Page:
If you’re searching for a gentle yet fearless toy dog, then the Maltese is a perfect fit. A mantle of silky, long white hair covers this breeds’ body, and with no undercoat present, shedding is minimal. When a purebred Maltese moves, it seems like they are floating on a cloud of white hair – something that this breed is famed for.
Maltese have an affectionate personality, though they can be snappy with screeching children. Besides this, they’re considered a good family dog. If you decide to purchase a Maltese, you’re in for a treat! They’re lively, playful, intelligent, and enjoy learning tricks. Not only do they make excellent companions, but they’re often also used as therapy dogs.
Depending on where you decide to purchase a Maltese puppy, the price range of a Maltese can be from $500 to $2000, with female puppies costing more than males. Female Maltese puppies are considered more valuable due to their breeding potential. Sellers consider that she can generate revenue for her new owners, and prices for these female puppies with breeding rights can be well over $4000.
Maltese Price by Location
1. Adoption Websites
- Average Cost: $400
Besides your local dog rescue or shelter, there are several online sites where you can adopt a Maltese puppy. Although you’ll need to sift through them to find the best, it’s an easier way to find the puppy you’re looking for since local rescues don’t always have the breed you had in mind. The price for adopting a Maltese from adoption websites can range widely, but expect to pay around $400 for a Maltese.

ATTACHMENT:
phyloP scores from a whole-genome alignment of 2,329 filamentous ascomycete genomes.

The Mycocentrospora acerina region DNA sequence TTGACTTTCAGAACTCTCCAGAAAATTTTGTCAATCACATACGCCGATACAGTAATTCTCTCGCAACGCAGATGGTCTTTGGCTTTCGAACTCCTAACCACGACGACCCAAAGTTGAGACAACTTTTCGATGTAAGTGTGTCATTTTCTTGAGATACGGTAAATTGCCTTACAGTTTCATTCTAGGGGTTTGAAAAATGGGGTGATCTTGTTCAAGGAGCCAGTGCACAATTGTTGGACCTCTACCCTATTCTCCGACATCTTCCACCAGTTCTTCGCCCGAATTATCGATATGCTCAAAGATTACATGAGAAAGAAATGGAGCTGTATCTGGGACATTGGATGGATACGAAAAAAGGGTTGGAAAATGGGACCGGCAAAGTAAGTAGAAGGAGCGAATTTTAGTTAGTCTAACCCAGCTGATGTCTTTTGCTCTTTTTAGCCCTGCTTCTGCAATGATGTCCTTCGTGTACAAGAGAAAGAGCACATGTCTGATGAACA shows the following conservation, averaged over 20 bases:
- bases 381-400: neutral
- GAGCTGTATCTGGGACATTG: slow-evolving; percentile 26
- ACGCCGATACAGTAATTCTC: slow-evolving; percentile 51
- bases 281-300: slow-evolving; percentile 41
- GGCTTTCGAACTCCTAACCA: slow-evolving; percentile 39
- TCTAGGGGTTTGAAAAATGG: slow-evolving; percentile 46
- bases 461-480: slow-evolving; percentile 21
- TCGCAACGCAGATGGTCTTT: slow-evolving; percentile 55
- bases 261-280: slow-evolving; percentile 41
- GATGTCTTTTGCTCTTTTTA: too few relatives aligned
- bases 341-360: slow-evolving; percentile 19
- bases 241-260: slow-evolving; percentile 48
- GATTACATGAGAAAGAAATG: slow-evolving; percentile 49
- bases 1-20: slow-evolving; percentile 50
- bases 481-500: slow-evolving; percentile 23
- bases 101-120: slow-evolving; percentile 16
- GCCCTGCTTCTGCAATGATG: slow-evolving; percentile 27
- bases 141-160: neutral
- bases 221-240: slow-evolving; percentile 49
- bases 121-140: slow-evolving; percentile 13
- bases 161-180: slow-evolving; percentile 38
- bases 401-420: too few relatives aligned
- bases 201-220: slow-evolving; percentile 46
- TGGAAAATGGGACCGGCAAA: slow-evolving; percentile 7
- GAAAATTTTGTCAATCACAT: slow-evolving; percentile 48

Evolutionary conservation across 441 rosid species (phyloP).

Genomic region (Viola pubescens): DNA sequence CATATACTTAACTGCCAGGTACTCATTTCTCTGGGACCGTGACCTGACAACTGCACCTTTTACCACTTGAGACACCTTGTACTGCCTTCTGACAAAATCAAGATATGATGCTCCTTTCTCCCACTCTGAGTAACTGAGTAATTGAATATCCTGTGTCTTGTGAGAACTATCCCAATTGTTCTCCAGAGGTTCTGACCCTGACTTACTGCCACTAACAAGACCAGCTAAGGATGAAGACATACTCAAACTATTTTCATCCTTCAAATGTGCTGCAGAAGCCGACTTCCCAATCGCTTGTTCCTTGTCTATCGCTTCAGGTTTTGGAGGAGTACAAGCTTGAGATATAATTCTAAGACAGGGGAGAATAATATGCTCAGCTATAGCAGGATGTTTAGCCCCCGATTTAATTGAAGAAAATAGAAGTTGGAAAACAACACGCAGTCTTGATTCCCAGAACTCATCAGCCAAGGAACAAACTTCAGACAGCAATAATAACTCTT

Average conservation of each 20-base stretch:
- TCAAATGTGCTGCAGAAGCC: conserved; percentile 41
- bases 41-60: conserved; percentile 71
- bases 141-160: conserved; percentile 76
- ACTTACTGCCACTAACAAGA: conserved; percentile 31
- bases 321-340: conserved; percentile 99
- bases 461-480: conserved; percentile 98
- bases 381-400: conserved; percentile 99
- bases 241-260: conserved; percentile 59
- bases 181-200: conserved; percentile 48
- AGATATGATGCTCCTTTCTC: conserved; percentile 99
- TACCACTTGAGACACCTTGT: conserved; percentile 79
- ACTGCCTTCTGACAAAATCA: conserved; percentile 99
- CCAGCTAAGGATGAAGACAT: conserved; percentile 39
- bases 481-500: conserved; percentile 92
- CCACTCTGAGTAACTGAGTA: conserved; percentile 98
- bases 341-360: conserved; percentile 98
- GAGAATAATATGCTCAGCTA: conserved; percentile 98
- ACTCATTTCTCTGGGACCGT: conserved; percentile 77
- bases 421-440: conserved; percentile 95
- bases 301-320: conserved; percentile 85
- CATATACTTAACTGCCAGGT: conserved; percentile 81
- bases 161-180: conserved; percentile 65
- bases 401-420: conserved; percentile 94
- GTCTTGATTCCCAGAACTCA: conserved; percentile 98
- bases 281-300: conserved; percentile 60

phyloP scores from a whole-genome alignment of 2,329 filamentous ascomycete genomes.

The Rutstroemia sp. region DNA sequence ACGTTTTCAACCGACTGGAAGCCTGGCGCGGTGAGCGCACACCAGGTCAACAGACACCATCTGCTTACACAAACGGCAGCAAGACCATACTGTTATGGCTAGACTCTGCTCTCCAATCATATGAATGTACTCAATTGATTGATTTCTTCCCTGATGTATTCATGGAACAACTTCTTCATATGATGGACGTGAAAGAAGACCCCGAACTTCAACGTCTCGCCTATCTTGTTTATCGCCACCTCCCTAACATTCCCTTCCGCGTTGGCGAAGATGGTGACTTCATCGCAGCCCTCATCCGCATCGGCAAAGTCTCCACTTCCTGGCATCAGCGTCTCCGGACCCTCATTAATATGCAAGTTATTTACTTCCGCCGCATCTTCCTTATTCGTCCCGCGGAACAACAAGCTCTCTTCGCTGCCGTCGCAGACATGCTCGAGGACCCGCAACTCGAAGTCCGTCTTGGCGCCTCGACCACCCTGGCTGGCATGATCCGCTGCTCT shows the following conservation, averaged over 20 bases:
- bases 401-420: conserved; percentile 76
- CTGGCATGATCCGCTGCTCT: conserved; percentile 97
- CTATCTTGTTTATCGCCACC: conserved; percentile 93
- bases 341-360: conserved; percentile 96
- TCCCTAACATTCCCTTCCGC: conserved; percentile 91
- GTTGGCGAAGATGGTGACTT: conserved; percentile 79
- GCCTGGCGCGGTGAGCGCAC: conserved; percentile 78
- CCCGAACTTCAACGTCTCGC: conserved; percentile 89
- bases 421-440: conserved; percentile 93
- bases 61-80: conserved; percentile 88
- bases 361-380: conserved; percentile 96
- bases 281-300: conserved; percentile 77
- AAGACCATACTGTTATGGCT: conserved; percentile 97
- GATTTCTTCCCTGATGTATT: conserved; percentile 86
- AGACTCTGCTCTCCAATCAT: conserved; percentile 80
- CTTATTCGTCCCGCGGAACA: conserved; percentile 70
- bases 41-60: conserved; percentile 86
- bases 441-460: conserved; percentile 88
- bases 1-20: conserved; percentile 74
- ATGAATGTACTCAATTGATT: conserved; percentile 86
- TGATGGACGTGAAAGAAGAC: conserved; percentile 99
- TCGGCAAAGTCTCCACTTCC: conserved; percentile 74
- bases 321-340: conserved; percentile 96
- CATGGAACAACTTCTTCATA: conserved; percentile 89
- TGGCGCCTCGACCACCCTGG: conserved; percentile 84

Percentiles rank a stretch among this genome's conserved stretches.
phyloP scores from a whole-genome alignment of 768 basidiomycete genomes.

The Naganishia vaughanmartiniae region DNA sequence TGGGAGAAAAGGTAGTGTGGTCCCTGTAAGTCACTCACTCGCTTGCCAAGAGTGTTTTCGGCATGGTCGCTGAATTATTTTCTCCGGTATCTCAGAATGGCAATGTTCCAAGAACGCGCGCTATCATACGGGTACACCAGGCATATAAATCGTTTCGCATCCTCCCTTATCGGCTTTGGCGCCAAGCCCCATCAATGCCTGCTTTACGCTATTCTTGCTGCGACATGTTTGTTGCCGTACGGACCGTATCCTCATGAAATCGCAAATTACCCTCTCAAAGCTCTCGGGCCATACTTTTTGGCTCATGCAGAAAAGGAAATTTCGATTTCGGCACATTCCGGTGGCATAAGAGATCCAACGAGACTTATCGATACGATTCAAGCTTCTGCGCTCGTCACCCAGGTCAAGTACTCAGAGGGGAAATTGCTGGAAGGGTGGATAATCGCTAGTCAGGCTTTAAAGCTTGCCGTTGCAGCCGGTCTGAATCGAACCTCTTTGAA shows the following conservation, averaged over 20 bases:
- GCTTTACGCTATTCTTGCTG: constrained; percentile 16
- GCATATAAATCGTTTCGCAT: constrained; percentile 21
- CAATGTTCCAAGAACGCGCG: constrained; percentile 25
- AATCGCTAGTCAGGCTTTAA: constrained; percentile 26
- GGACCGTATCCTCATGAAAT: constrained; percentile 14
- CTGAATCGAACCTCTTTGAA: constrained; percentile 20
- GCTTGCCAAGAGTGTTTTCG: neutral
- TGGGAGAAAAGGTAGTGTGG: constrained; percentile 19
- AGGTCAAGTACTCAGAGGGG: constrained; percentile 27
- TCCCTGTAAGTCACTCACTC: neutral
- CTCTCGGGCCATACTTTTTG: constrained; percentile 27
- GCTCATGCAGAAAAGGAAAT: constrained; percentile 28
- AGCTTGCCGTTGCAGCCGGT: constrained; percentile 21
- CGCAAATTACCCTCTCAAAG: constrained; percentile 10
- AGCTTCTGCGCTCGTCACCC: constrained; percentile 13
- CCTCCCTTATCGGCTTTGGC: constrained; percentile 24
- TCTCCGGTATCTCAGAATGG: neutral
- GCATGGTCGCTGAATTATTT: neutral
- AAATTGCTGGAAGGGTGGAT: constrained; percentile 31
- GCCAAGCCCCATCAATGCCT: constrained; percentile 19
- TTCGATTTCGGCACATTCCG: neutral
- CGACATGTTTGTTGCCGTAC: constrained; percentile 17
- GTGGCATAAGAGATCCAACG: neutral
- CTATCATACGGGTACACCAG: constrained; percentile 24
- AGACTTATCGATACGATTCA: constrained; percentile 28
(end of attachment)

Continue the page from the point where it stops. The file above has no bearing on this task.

Adoption websites are a great alternative to traditional shelters. When you’re searching for a suitable site, look for one that provides adequate information and photos of the Maltese, make meet-ups before purchase easy, and have a sensible return policy.
Adopting puppies from a website isn’t risk-free. You’ll need to gear yourself with the right questions and get as much information about any medical or behavioral issues concerning the Maltese you plan to adopt. A reliable website will most likely already have sections where current owners can list this information, so keep an eye out for it!
2. Backyard Breeders
- Average Cost: $1000
The first thought that possibly comes to mind when you think about backyard breeders is that these breeders are in the business of dog breeding for all the wrong reasons. Fortunately, this term also refers to ordinary dog owners who accidentally became breeders.
Although they don’t always have preliminary knowledge of how Maltese breeding works, they try their best to find loving and caring homes for their puppy litter once born. Their inexperience doesn’t necessarily mean that puppies from their litter aren’t of a high-quality bloodline. The price can be cheaper than buying from a certified breeder, and if you decide to buy from a backyard breeder, the price of Maltese can be anywhere from $500 – $1500.